President responds to criticism made over appointment of judge

President responds to criticism made over appointment of judge

By Tharushan Fernando

Feb 16, 2017 | 7:57 pm

President Maithripala Sirisena responding to criticism leveled against him on the appointment of a judge, noting that the Presidential Secretary was immediately instructed to inform BASL that the name given by them cannot be accepted

PRESWhen the Bar Association of Sri Lanka proposed a name to the President, the Presidential Secretary was immediately instructed to inform the BASL that it cannot be done. Thereby, the Presidential Secretary informed the BASL in writing that their request cannot be met.

Thereafter, the President of the Bar Association of Sri Lanka and a group of representatives met the President urging him to fulfill the request and that it cannot be put aside.

Following this move, the President had put forward five names (who were appointed to the higher institutions in the judicial sector) after receiving the approval, based on the evaluation these institutions conducted.

“I must very clearly say that I did not do this for my personal gain. I must also note that there is a sense of fairness in the scrutiny which is being leveled against this matter. Whatever function within the judicial sector should be carried out in an extremely pure and honest manner. I am a person who will be of this stance today and tomorrow and the day after”, he said.
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President of BASL,Geoffrey Alagaratnam said that lawyers believe the law has to be people-friendly and it has to be relevant to the time and it has to effectively and meaningfully serve society.

“We need to constantly look at the law at a national level to see where we are, where are we going, what have we done and what more needs to be done. We of the Bar are committed to support the government in matters of good governance to ensure that true rule of law and democracy prevails, which after all is and should be our common goal. Good governance and true rule of law is necessary if the law is to be effective”, he pointed out.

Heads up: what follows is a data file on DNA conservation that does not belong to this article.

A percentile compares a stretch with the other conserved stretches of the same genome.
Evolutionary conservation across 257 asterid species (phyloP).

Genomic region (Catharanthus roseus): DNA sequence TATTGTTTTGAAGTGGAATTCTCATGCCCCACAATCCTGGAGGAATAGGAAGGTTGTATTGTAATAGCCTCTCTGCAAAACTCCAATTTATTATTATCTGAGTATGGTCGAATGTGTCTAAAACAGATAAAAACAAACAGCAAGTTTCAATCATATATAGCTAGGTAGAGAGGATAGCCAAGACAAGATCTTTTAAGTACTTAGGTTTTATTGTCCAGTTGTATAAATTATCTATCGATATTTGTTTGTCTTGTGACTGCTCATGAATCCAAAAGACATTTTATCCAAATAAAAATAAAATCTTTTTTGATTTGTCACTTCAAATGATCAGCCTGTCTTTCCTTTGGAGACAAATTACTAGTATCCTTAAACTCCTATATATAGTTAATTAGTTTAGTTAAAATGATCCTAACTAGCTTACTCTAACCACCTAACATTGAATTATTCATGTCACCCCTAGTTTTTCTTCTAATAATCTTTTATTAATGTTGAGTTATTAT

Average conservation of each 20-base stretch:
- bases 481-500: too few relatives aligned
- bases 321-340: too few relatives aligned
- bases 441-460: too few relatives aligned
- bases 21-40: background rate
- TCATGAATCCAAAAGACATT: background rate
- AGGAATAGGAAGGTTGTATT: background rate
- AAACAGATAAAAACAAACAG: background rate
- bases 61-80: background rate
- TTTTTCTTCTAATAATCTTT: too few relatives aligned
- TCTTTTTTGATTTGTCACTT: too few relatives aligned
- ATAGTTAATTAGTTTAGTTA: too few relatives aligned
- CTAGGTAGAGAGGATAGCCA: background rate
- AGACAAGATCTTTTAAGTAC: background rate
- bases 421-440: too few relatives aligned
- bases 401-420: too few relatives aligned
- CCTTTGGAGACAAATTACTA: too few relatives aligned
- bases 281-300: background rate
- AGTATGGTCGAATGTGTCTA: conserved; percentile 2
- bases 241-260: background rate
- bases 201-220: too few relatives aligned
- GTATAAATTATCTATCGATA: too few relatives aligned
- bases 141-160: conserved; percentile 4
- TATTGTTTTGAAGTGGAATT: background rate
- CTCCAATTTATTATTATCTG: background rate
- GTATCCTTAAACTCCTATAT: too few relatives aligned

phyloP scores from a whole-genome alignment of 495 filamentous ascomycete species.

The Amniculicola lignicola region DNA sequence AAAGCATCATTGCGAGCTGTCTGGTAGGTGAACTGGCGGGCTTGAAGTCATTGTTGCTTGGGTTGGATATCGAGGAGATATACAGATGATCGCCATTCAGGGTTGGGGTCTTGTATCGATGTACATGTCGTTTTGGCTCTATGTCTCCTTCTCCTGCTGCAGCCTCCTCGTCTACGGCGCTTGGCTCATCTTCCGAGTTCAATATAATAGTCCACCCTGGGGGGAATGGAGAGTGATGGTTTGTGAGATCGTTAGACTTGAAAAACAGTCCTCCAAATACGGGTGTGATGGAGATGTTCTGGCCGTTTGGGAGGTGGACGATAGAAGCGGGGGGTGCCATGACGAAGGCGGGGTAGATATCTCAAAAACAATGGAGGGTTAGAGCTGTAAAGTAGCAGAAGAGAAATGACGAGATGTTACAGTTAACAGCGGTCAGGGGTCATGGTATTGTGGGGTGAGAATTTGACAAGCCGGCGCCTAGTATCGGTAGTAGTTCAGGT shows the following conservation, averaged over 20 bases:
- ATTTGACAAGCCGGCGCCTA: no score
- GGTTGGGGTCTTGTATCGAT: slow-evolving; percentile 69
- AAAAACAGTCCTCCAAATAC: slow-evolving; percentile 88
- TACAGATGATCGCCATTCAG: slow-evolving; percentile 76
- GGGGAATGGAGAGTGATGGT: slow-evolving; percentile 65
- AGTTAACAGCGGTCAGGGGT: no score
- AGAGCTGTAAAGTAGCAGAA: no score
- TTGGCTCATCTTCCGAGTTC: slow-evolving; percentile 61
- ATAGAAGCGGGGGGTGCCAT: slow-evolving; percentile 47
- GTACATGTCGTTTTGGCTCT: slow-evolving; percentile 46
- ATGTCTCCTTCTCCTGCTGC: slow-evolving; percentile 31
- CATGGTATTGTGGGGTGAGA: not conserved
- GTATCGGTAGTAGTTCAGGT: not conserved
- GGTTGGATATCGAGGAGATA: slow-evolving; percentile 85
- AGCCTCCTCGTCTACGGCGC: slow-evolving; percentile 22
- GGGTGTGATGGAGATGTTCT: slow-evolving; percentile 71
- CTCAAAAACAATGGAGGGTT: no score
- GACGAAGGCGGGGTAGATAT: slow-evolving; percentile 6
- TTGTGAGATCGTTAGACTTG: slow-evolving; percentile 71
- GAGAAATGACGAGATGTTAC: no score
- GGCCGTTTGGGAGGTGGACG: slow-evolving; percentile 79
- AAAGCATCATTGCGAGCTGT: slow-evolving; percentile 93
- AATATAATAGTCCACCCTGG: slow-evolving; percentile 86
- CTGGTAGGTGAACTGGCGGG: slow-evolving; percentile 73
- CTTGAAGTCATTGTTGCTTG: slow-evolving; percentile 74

SRIPAVAnChief Justice,K. Sripavan said that pursuing justice is a noble calling, but not always a glamorous one and many enter the legal profession to make a difference in society – to improve communities, to protect the disadvantaged or to uphold the values that is cherished therefore it should be a concern to all that few lawyers in the country are civic conscious.

Two separate committees (with two Supreme Court Justices as its chairpersons) have been appointed to recommend the required amendments to the Civil Procedure Code, Criminal Procedure Code as well as the Penal Code according to the Minister of Justice and Buddha Sasana,Wijeyadasa Rajapakshe

He added that the government understands that there is a need for a change in the judicial system.

He pointed out that there is an unbelievable amount of cases which have backlogged at the Supreme Court and this is causing a disadvantage to the people of the country.

He went on to note that the government has an idea to establish a system which decentralise the powers of the judiciary on fundamental rights to a certain extent and at the same time establish a Civil Appeals Court in place of High Courts.

President’s Counsel,K. Kanag-Isvaran charged that politicians have become men of flux and cannot be pinned down. And they have nothing settled or steady, either in their own minds or in any of their discourses. But the Bar must surely recognise there is something inherent in the nature of politics and politicians in the country which is not conducive to achieving stability which is the lack of responsibility, in the sense of liability to be made to accountability.

“What it is we need is responsible, honest, competent governance and a competent and legal provision which will restore public confidence in all institutions of governments, institutions which provide access to justice and delivery of justice to name but a few”, he said.